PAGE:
Readers of a certain vintage will remember Jonny Wilkinson’s extraordinary injury-time drop goal that won the Rugby World Cup 2003 for England.
It was one of those sporting moments that brought a nation together, and even non-rugby fans were singing ‘Swing Low’ by the end of the match – which concluded on a Sunday morning due to the time difference.
There’s a similar time-zone conundrum for fans to solve ahead of this year’s Rugby World Cup, which gets underway this weekend in Japan.
But even so, there is very much a feeling of the ’03 about this England squad: if Eddie Jones’ men can start well, there could be another Three Lions World Cup victory to roar following the exploits of the cricket lads earlier in the summer.
Yes, this tournament comes on the back of a disappointing Six Nations campaign, but England have had success before when battling for the Webb Ellis Cup, and that won’t stop patriotic fans getting behind their boys – and putting their money where their mouth is in the betting market.
Mind you, Harry Aitkenhead, a PR official at Coral, reckons that some pessimism is necessary.
“The way that there are five or six teams that can all beat anybody on their day means we have one of the most open World Cups we have ever seen, and it means whoever you are backing the odds will always be favourable,” he said.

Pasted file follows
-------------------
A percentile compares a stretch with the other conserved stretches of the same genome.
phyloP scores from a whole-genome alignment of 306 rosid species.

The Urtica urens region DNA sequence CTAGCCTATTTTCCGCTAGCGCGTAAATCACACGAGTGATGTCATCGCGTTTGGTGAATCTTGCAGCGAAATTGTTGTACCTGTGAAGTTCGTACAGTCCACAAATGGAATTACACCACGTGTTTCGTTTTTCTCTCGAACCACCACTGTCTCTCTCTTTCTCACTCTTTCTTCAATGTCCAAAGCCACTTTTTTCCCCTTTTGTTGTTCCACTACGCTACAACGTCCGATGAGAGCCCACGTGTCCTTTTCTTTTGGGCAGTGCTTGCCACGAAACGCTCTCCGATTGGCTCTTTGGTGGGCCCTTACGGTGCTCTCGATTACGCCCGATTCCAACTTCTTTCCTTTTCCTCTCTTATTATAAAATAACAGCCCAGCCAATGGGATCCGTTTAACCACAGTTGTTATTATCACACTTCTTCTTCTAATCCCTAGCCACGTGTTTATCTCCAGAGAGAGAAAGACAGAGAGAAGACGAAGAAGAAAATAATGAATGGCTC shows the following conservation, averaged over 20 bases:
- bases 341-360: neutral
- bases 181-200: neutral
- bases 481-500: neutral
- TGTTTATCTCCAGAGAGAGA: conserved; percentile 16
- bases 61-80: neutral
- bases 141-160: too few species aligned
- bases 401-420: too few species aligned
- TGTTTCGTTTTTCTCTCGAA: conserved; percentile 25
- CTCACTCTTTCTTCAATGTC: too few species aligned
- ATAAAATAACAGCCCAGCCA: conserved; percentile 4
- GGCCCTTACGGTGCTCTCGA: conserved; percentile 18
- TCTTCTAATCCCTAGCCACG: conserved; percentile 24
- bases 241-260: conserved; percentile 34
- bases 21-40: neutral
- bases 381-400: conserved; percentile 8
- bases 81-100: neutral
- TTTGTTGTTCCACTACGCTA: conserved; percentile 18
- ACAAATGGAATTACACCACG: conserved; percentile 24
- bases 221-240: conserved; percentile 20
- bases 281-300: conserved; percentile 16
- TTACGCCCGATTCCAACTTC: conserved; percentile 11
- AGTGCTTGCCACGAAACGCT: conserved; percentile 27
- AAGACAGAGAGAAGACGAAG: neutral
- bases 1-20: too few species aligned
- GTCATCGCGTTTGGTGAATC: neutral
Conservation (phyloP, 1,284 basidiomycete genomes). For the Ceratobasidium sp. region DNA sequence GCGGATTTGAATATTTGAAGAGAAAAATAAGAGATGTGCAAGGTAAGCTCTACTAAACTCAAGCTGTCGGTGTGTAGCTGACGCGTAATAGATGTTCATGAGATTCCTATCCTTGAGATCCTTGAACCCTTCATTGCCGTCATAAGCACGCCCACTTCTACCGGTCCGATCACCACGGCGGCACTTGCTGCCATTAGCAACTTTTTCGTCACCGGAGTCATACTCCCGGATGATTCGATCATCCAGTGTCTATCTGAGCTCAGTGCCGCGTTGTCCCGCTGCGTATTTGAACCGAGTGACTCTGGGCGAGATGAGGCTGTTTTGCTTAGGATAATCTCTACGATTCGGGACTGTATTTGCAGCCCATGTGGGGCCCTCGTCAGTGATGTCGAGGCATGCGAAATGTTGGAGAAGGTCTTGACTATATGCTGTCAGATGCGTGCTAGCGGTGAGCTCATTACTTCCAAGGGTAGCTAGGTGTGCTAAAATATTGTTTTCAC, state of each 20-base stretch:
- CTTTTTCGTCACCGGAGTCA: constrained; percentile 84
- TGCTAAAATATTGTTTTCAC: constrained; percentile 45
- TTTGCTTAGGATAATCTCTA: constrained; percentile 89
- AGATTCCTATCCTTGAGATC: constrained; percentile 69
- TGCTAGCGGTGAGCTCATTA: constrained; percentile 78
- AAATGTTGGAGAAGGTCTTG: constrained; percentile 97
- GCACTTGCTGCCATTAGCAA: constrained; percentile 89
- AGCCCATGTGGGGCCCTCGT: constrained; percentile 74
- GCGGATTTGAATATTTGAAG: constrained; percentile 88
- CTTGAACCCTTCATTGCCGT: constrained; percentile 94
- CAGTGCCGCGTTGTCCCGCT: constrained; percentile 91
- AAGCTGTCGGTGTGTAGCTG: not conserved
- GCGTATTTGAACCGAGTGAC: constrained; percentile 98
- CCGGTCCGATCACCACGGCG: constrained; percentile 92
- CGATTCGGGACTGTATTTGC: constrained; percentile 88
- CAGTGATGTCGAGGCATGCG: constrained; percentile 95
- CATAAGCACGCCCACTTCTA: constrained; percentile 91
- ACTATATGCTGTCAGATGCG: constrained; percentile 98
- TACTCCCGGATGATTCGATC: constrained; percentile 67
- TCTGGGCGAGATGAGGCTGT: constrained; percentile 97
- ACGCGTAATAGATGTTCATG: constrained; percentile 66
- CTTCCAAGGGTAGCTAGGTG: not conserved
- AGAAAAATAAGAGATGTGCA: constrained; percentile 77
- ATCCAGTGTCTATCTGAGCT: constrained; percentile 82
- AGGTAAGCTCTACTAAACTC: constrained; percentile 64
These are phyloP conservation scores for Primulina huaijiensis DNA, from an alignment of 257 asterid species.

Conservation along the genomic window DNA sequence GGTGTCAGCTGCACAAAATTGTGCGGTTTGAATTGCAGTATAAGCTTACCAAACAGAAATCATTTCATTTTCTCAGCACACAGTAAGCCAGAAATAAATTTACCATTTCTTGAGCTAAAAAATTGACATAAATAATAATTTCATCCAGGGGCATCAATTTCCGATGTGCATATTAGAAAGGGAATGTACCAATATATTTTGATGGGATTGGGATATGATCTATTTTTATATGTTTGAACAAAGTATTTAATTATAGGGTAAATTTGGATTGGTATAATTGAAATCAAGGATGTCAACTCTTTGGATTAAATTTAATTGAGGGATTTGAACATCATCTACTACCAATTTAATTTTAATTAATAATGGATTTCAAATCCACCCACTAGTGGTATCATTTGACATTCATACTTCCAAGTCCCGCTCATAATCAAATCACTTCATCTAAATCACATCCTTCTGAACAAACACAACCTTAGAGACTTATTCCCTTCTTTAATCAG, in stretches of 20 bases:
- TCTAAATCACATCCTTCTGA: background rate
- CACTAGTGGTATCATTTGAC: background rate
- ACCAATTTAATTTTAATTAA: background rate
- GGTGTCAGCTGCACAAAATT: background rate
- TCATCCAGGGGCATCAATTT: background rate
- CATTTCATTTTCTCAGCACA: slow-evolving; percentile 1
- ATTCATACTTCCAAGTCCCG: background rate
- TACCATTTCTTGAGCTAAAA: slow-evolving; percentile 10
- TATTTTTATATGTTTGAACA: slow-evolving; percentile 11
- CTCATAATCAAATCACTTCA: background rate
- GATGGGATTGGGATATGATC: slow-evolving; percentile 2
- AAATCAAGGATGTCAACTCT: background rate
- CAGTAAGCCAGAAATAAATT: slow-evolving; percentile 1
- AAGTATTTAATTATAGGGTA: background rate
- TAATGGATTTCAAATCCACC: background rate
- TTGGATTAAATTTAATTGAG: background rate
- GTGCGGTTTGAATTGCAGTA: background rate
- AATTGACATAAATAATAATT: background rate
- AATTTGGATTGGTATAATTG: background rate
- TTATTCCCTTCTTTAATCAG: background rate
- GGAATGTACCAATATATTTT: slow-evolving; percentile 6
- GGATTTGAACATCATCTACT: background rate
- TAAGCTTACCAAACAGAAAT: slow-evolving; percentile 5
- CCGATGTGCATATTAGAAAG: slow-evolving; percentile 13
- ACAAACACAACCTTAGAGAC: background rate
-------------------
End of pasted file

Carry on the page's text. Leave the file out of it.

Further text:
So can England bring home another World Cup trophy to complete a fine summer for domestic sporting stars?
Often in betting, it’s best to follow the smart money over the heart-and-soul patriotism that dictates our national heroes have a shot at glory.
Of course, England do have a great chance of winning the World Cup, as their general odds of 4/1 attest.
However, Eddie Jones’ men are sandwiched in-between a pair of arguably more edifying selections.
New Zealand, the favourites looking for a third consecutive slice of World Cup glory, are as short as 5/4 in places, and while they haven’t been their usual dominant selves in recent months they still have the experience to shine on the big stage.
Meanwhile, much of the betting money is going to South Africa, who share that 4/1 price with England. The Springboks have received nearly 20% of all World Cup bets and the ease with which they broke down the Kiwis’ backline in their test matches in recent memory suggest they certainly have a shot.
More than a third of bettors believe that South Africa will take on New Zealand in the final in November.
The Top Try Scorer is another intriguing category. If you are going to bet on the winner in this market then the wingers for New Zealand are obvious targets for investment, and both Rieko Ioane and Sevu Reece have been well supported.
But the money is coming in for South Africa to win the whole thing, and the knock-on effect of that is that their winger, Cheslin Kobe, has been well backed to top score – he’s into 14/1 after receiving a third of all bets in the past week.
For patriotic fans desperate to get behind England in some way, how about a flutter on Owen Farrell to be Top Tournament Point Scorer at 4/1? The Three Lions skipper is one of the most reliable kickers on the planet, and if England go on a deep run – as is hoped and expected! – then he will surely be one of the shining stars that looks to emulate the Class of 2003.